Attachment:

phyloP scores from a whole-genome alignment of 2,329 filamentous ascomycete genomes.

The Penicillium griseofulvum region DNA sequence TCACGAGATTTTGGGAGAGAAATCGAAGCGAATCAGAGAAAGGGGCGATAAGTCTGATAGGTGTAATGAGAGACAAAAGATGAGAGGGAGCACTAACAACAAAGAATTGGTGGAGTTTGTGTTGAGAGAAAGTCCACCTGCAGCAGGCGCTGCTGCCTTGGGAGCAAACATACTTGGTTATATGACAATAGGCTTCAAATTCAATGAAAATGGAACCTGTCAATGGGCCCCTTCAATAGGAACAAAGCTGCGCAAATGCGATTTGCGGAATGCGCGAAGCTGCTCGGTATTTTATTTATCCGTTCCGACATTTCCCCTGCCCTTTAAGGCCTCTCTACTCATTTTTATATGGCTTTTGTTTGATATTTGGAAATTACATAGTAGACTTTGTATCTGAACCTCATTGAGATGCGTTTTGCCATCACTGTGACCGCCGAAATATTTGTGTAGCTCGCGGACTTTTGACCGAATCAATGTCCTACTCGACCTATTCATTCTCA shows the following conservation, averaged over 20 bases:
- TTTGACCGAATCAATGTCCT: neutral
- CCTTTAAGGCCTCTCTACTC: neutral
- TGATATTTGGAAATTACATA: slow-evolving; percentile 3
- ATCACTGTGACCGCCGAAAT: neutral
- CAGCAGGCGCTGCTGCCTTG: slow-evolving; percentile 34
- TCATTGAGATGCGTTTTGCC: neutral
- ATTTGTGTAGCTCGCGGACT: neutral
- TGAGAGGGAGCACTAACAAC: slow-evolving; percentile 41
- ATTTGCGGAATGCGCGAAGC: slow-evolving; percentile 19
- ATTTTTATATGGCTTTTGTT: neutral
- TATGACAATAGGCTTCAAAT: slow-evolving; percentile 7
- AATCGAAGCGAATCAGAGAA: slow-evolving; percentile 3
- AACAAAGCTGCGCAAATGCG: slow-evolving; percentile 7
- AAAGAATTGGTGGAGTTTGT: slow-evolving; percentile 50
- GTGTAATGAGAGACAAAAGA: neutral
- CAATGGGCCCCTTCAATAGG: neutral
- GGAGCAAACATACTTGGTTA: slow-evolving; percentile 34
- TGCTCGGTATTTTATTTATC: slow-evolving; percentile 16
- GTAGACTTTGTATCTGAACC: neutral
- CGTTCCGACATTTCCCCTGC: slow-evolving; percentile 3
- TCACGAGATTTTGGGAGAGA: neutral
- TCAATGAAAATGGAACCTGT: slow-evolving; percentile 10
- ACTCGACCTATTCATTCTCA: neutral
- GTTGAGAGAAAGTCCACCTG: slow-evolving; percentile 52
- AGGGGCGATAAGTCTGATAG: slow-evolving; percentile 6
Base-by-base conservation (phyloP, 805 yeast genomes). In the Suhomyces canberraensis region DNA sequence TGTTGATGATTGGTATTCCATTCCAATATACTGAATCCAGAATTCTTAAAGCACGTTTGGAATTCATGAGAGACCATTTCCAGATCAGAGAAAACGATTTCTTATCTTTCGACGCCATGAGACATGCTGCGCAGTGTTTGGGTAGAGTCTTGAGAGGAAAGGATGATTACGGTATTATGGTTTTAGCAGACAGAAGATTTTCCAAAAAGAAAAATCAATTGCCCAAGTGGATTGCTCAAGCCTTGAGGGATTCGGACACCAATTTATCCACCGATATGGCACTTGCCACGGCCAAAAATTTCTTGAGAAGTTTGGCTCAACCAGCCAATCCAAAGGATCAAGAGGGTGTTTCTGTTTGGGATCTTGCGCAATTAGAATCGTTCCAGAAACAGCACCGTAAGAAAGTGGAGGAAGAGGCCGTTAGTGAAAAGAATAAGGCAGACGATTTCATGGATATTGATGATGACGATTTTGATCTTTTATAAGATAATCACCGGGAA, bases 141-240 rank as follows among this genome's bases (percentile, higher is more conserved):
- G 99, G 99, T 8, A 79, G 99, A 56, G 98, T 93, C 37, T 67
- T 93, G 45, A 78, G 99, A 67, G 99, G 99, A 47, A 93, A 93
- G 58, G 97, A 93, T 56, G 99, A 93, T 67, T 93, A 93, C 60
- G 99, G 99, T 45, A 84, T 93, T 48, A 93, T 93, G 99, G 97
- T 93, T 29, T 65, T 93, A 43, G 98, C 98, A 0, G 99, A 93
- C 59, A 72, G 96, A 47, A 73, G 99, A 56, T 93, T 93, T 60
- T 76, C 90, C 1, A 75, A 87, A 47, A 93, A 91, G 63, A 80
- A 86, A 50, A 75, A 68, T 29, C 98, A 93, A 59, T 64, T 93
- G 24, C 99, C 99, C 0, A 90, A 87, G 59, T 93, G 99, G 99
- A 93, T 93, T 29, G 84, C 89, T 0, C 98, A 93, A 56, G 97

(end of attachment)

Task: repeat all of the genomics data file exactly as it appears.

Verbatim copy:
phyloP scores from a whole-genome alignment of 2,329 filamentous ascomycete genomes.

The Penicillium griseofulvum region DNA sequence TCACGAGATTTTGGGAGAGAAATCGAAGCGAATCAGAGAAAGGGGCGATAAGTCTGATAGGTGTAATGAGAGACAAAAGATGAGAGGGAGCACTAACAACAAAGAATTGGTGGAGTTTGTGTTGAGAGAAAGTCCACCTGCAGCAGGCGCTGCTGCCTTGGGAGCAAACATACTTGGTTATATGACAATAGGCTTCAAATTCAATGAAAATGGAACCTGTCAATGGGCCCCTTCAATAGGAACAAAGCTGCGCAAATGCGATTTGCGGAATGCGCGAAGCTGCTCGGTATTTTATTTATCCGTTCCGACATTTCCCCTGCCCTTTAAGGCCTCTCTACTCATTTTTATATGGCTTTTGTTTGATATTTGGAAATTACATAGTAGACTTTGTATCTGAACCTCATTGAGATGCGTTTTGCCATCACTGTGACCGCCGAAATATTTGTGTAGCTCGCGGACTTTTGACCGAATCAATGTCCTACTCGACCTATTCATTCTCA shows the following conservation, averaged over 20 bases:
- TTTGACCGAATCAATGTCCT: neutral
- CCTTTAAGGCCTCTCTACTC: neutral
- TGATATTTGGAAATTACATA: slow-evolving; percentile 3
- ATCACTGTGACCGCCGAAAT: neutral
- CAGCAGGCGCTGCTGCCTTG: slow-evolving; percentile 34
- TCATTGAGATGCGTTTTGCC: neutral
- ATTTGTGTAGCTCGCGGACT: neutral
- TGAGAGGGAGCACTAACAAC: slow-evolving; percentile 41
- ATTTGCGGAATGCGCGAAGC: slow-evolving; percentile 19
- ATTTTTATATGGCTTTTGTT: neutral
- TATGACAATAGGCTTCAAAT: slow-evolving; percentile 7
- AATCGAAGCGAATCAGAGAA: slow-evolving; percentile 3
- AACAAAGCTGCGCAAATGCG: slow-evolving; percentile 7
- AAAGAATTGGTGGAGTTTGT: slow-evolving; percentile 50
- GTGTAATGAGAGACAAAAGA: neutral
- CAATGGGCCCCTTCAATAGG: neutral
- GGAGCAAACATACTTGGTTA: slow-evolving; percentile 34
- TGCTCGGTATTTTATTTATC: slow-evolving; percentile 16
- GTAGACTTTGTATCTGAACC: neutral
- CGTTCCGACATTTCCCCTGC: slow-evolving; percentile 3
- TCACGAGATTTTGGGAGAGA: neutral
- TCAATGAAAATGGAACCTGT: slow-evolving; percentile 10
- ACTCGACCTATTCATTCTCA: neutral
- GTTGAGAGAAAGTCCACCTG: slow-evolving; percentile 52
- AGGGGCGATAAGTCTGATAG: slow-evolving; percentile 6
Base-by-base conservation (phyloP, 805 yeast genomes). In the Suhomyces canberraensis region DNA sequence TGTTGATGATTGGTATTCCATTCCAATATACTGAATCCAGAATTCTTAAAGCACGTTTGGAATTCATGAGAGACCATTTCCAGATCAGAGAAAACGATTTCTTATCTTTCGACGCCATGAGACATGCTGCGCAGTGTTTGGGTAGAGTCTTGAGAGGAAAGGATGATTACGGTATTATGGTTTTAGCAGACAGAAGATTTTCCAAAAAGAAAAATCAATTGCCCAAGTGGATTGCTCAAGCCTTGAGGGATTCGGACACCAATTTATCCACCGATATGGCACTTGCCACGGCCAAAAATTTCTTGAGAAGTTTGGCTCAACCAGCCAATCCAAAGGATCAAGAGGGTGTTTCTGTTTGGGATCTTGCGCAATTAGAATCGTTCCAGAAACAGCACCGTAAGAAAGTGGAGGAAGAGGCCGTTAGTGAAAAGAATAAGGCAGACGATTTCATGGATATTGATGATGACGATTTTGATCTTTTATAAGATAATCACCGGGAA, bases 141-240 rank as follows among this genome's bases (percentile, higher is more conserved):
- G 99, G 99, T 8, A 79, G 99, A 56, G 98, T 93, C 37, T 67
- T 93, G 45, A 78, G 99, A 67, G 99, G 99, A 47, A 93, A 93
- G 58, G 97, A 93, T 56, G 99, A 93, T 67, T 93, A 93, C 60
- G 99, G 99, T 45, A 84, T 93, T 48, A 93, T 93, G 99, G 97
- T 93, T 29, T 65, T 93, A 43, G 98, C 98, A 0, G 99, A 93
- C 59, A 72, G 96, A 47, A 73, G 99, A 56, T 93, T 93, T 60
- T 76, C 90, C 1, A 75, A 87, A 47, A 93, A 91, G 63, A 80
- A 86, A 50, A 75, A 68, T 29, C 98, A 93, A 59, T 64, T 93
- G 24, C 99, C 99, C 0, A 90, A 87, G 59, T 93, G 99, G 99
- A 93, T 93, T 29, G 84, C 89, T 0, C 98, A 93, A 56, G 97